Indian Police and paramilitary on Monday dug ditches, spread razor wire across roads into New Delhi.
This is to prevent protesting farmers from entering the capital as the nation prepares to deliver its annual budget.
Internet and messaging services were blocked in several neighbourhoods on the outskirts where protests turned violent.
Security was stepped up around parliament and other important government offices in the central district.
A senior official, who wished to remain anonymous in line with official policy, said “the government has increased security to avoid any clash or violence when parliament is in session.
“The idea is to keep everyone safe and avoid any escalation in tensions.’’
A farmers’ procession turned violent on Jan. 26, when India celebrated its Republic Day with a military parade.
Some protesters broke away from a rally of tractors to storm into the historic Red Fort complex after breaking through barricades and clashing with the Police.
On Friday, authorities used tear gas and batons to break up clashes at one of the protest sites near the city.
Furthermore, in the past few days, more farmers had arrived along with their tractors to join their protesting colleagues at the three major protest sites near New Delhi.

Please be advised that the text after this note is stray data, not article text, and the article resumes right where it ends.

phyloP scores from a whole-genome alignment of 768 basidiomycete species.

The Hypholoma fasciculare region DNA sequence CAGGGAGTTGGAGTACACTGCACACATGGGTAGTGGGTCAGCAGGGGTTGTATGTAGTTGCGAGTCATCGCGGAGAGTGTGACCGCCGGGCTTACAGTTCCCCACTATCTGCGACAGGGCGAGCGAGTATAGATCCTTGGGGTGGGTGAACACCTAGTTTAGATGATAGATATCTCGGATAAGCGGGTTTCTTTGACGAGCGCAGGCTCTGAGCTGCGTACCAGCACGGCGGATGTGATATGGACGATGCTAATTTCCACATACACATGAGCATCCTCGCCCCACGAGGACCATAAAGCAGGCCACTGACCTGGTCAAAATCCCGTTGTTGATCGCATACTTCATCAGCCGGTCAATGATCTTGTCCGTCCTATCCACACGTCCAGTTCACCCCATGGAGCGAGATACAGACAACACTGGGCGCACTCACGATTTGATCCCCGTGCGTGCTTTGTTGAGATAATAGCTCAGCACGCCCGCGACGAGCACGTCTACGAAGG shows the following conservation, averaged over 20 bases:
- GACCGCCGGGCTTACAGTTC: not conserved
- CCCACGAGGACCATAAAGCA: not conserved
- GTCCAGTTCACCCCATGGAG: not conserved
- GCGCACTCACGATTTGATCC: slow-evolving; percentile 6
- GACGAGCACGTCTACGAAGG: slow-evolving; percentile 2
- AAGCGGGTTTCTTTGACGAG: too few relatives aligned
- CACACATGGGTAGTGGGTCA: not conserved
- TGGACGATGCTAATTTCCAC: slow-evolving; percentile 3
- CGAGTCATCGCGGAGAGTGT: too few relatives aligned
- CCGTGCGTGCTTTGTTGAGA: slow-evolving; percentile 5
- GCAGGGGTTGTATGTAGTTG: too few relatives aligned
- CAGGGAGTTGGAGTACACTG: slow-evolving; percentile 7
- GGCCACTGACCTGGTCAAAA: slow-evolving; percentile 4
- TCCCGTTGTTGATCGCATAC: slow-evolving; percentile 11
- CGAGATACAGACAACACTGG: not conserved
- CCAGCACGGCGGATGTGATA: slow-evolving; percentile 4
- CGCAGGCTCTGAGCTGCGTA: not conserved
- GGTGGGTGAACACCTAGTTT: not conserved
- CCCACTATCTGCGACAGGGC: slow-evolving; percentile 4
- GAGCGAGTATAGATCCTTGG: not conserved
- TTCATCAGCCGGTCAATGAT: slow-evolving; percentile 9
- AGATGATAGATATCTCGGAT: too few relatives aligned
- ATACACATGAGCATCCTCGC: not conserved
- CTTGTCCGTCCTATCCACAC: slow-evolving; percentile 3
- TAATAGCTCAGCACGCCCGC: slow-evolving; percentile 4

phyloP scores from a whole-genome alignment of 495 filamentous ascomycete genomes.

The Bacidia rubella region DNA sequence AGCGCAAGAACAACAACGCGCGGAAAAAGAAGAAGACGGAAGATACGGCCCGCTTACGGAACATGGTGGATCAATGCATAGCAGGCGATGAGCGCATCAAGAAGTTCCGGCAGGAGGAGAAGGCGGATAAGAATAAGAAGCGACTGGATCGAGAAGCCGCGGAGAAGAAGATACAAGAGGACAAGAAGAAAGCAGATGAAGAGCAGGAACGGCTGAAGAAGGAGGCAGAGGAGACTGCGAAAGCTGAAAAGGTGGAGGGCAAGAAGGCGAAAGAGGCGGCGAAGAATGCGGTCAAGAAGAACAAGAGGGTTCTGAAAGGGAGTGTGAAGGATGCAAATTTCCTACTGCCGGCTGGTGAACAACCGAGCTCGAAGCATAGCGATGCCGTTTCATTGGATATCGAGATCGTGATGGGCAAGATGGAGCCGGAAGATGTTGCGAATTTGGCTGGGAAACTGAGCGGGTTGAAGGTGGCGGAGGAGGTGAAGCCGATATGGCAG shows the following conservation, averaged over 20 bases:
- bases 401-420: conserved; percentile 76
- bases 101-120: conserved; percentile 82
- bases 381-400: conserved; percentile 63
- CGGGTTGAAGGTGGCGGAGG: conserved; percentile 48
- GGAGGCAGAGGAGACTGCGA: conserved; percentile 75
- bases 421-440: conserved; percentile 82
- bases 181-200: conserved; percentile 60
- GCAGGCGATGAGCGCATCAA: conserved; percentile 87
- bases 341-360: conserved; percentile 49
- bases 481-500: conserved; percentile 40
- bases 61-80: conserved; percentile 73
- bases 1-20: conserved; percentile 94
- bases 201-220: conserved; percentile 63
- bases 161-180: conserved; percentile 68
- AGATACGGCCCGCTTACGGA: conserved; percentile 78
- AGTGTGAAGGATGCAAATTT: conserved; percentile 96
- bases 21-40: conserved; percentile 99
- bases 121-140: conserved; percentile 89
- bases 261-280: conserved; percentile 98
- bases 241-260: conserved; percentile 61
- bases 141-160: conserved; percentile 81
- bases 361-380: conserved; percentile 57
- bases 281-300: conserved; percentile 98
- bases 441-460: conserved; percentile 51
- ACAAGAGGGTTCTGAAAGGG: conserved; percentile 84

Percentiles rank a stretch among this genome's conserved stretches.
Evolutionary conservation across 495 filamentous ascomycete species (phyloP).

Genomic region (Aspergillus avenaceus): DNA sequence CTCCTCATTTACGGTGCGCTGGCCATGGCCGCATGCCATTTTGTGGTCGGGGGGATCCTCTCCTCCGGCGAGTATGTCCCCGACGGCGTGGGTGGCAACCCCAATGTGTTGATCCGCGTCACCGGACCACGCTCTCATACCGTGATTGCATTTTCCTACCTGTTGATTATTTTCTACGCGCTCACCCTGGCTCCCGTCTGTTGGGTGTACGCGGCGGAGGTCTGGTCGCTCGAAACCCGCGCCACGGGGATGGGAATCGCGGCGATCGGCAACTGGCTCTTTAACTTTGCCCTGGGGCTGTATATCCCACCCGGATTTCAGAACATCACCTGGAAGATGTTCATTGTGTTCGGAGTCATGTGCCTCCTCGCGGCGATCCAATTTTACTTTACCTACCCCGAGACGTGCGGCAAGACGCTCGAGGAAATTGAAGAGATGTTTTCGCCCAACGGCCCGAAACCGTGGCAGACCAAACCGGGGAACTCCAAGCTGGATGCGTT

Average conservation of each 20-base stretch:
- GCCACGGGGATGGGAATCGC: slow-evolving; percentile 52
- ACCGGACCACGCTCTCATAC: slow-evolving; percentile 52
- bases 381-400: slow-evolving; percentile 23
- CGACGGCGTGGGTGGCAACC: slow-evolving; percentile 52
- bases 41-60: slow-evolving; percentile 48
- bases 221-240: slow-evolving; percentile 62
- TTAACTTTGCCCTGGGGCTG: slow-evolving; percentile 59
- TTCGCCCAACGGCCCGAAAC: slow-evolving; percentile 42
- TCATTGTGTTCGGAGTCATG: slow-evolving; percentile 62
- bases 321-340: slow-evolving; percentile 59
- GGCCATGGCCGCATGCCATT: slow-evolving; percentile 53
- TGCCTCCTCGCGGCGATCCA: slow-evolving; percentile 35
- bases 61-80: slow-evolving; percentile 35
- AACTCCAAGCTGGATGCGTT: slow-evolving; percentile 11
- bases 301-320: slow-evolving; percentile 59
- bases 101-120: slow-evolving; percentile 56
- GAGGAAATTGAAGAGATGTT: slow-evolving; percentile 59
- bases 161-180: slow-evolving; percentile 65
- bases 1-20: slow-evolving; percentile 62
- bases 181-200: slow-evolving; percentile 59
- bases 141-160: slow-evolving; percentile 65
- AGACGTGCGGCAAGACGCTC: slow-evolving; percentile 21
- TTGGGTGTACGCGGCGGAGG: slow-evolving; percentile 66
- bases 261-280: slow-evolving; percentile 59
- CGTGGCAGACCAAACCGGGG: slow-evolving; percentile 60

India Prime Minister Narendra Modi, in a radio address on Sunday, said “the country was saddened by the insult to the Tricolour (Indian flag) on the 26th of January in Delhi.
“The government is committed to modernising agriculture and is also taking many steps in that direction’’.
The farmers, however, want the government to withdraw three new farm reforms introduced in September 2020, alleging they would hurt their livelihoods and benefit large private produce buyers.
The government said the reforms would open up new opportunities for farmers and it had invited farmer leaders for fresh talks to end the deadlock.
Although Modi remains India’s most popular politician, his standing in the rural areas, where most Indians live, could be damaged by his handling to the farmers’ two-month-old agitation.